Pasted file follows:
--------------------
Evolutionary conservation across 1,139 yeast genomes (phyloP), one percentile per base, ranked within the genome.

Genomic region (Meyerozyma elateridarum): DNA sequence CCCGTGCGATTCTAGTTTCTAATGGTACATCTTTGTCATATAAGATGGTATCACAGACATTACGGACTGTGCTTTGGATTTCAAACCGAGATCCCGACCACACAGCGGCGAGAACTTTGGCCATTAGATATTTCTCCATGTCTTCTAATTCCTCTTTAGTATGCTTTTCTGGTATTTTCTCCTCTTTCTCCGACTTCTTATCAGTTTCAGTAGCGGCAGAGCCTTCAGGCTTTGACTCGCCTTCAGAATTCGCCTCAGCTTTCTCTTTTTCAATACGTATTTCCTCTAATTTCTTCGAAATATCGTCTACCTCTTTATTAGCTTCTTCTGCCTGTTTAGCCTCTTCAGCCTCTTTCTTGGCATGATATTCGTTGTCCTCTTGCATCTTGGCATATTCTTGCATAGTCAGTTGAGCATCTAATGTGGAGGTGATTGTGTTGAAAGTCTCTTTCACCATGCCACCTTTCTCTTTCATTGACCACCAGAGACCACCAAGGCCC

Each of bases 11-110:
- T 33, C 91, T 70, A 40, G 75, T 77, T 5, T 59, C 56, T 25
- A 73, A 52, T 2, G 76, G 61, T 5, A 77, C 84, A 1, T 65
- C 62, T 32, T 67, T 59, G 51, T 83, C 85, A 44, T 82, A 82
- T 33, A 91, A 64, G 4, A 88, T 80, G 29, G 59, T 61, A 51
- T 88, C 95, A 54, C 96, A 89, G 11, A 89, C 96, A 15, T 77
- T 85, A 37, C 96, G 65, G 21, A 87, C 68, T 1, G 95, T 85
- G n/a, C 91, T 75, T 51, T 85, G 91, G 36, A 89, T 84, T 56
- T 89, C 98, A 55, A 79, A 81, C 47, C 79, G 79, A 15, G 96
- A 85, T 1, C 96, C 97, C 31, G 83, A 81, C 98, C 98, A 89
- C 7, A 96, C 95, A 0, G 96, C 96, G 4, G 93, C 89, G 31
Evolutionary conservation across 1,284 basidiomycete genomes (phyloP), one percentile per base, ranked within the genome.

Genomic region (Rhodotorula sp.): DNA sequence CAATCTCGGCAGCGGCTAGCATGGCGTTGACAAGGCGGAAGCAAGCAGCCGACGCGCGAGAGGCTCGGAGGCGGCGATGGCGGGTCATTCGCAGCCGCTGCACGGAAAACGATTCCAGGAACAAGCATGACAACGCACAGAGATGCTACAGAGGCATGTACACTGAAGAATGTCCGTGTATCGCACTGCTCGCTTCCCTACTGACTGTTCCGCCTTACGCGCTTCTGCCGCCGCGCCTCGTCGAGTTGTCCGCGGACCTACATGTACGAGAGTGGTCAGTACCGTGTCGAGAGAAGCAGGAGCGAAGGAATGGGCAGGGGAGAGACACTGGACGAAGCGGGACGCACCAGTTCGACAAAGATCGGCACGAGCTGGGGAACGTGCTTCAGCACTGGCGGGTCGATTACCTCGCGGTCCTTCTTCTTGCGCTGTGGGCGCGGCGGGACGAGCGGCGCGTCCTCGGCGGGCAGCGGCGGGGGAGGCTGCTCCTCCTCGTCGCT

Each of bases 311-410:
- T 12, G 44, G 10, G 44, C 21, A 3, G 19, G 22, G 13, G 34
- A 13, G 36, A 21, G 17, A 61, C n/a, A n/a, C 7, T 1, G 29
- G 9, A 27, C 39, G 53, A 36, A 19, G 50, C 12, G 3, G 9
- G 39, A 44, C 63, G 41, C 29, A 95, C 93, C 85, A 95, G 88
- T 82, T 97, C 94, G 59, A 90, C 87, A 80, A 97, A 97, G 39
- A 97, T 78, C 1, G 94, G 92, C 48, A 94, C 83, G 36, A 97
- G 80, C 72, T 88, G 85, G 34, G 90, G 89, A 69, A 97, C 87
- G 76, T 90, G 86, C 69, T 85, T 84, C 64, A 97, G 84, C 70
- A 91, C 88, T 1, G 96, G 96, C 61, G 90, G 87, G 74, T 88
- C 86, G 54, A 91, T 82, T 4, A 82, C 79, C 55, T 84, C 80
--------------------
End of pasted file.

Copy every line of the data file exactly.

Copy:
Evolutionary conservation across 1,139 yeast genomes (phyloP), one percentile per base, ranked within the genome.

Genomic region (Meyerozyma elateridarum): DNA sequence CCCGTGCGATTCTAGTTTCTAATGGTACATCTTTGTCATATAAGATGGTATCACAGACATTACGGACTGTGCTTTGGATTTCAAACCGAGATCCCGACCACACAGCGGCGAGAACTTTGGCCATTAGATATTTCTCCATGTCTTCTAATTCCTCTTTAGTATGCTTTTCTGGTATTTTCTCCTCTTTCTCCGACTTCTTATCAGTTTCAGTAGCGGCAGAGCCTTCAGGCTTTGACTCGCCTTCAGAATTCGCCTCAGCTTTCTCTTTTTCAATACGTATTTCCTCTAATTTCTTCGAAATATCGTCTACCTCTTTATTAGCTTCTTCTGCCTGTTTAGCCTCTTCAGCCTCTTTCTTGGCATGATATTCGTTGTCCTCTTGCATCTTGGCATATTCTTGCATAGTCAGTTGAGCATCTAATGTGGAGGTGATTGTGTTGAAAGTCTCTTTCACCATGCCACCTTTCTCTTTCATTGACCACCAGAGACCACCAAGGCCC

Each of bases 11-110:
- T 33, C 91, T 70, A 40, G 75, T 77, T 5, T 59, C 56, T 25
- A 73, A 52, T 2, G 76, G 61, T 5, A 77, C 84, A 1, T 65
- C 62, T 32, T 67, T 59, G 51, T 83, C 85, A 44, T 82, A 82
- T 33, A 91, A 64, G 4, A 88, T 80, G 29, G 59, T 61, A 51
- T 88, C 95, A 54, C 96, A 89, G 11, A 89, C 96, A 15, T 77
- T 85, A 37, C 96, G 65, G 21, A 87, C 68, T 1, G 95, T 85
- G n/a, C 91, T 75, T 51, T 85, G 91, G 36, A 89, T 84, T 56
- T 89, C 98, A 55, A 79, A 81, C 47, C 79, G 79, A 15, G 96
- A 85, T 1, C 96, C 97, C 31, G 83, A 81, C 98, C 98, A 89
- C 7, A 96, C 95, A 0, G 96, C 96, G 4, G 93, C 89, G 31
Evolutionary conservation across 1,284 basidiomycete genomes (phyloP), one percentile per base, ranked within the genome.

Genomic region (Rhodotorula sp.): DNA sequence CAATCTCGGCAGCGGCTAGCATGGCGTTGACAAGGCGGAAGCAAGCAGCCGACGCGCGAGAGGCTCGGAGGCGGCGATGGCGGGTCATTCGCAGCCGCTGCACGGAAAACGATTCCAGGAACAAGCATGACAACGCACAGAGATGCTACAGAGGCATGTACACTGAAGAATGTCCGTGTATCGCACTGCTCGCTTCCCTACTGACTGTTCCGCCTTACGCGCTTCTGCCGCCGCGCCTCGTCGAGTTGTCCGCGGACCTACATGTACGAGAGTGGTCAGTACCGTGTCGAGAGAAGCAGGAGCGAAGGAATGGGCAGGGGAGAGACACTGGACGAAGCGGGACGCACCAGTTCGACAAAGATCGGCACGAGCTGGGGAACGTGCTTCAGCACTGGCGGGTCGATTACCTCGCGGTCCTTCTTCTTGCGCTGTGGGCGCGGCGGGACGAGCGGCGCGTCCTCGGCGGGCAGCGGCGGGGGAGGCTGCTCCTCCTCGTCGCT

Each of bases 311-410:
- T 12, G 44, G 10, G 44, C 21, A 3, G 19, G 22, G 13, G 34
- A 13, G 36, A 21, G 17, A 61, C n/a, A n/a, C 7, T 1, G 29
- G 9, A 27, C 39, G 53, A 36, A 19, G 50, C 12, G 3, G 9
- G 39, A 44, C 63, G 41, C 29, A 95, C 93, C 85, A 95, G 88
- T 82, T 97, C 94, G 59, A 90, C 87, A 80, A 97, A 97, G 39
- A 97, T 78, C 1, G 94, G 92, C 48, A 94, C 83, G 36, A 97
- G 80, C 72, T 88, G 85, G 34, G 90, G 89, A 69, A 97, C 87
- G 76, T 90, G 86, C 69, T 85, T 84, C 64, A 97, G 84, C 70
- A 91, C 88, T 1, G 96, G 96, C 61, G 90, G 87, G 74, T 88
- C 86, G 54, A 91, T 82, T 4, A 82, C 79, C 55, T 84, C 80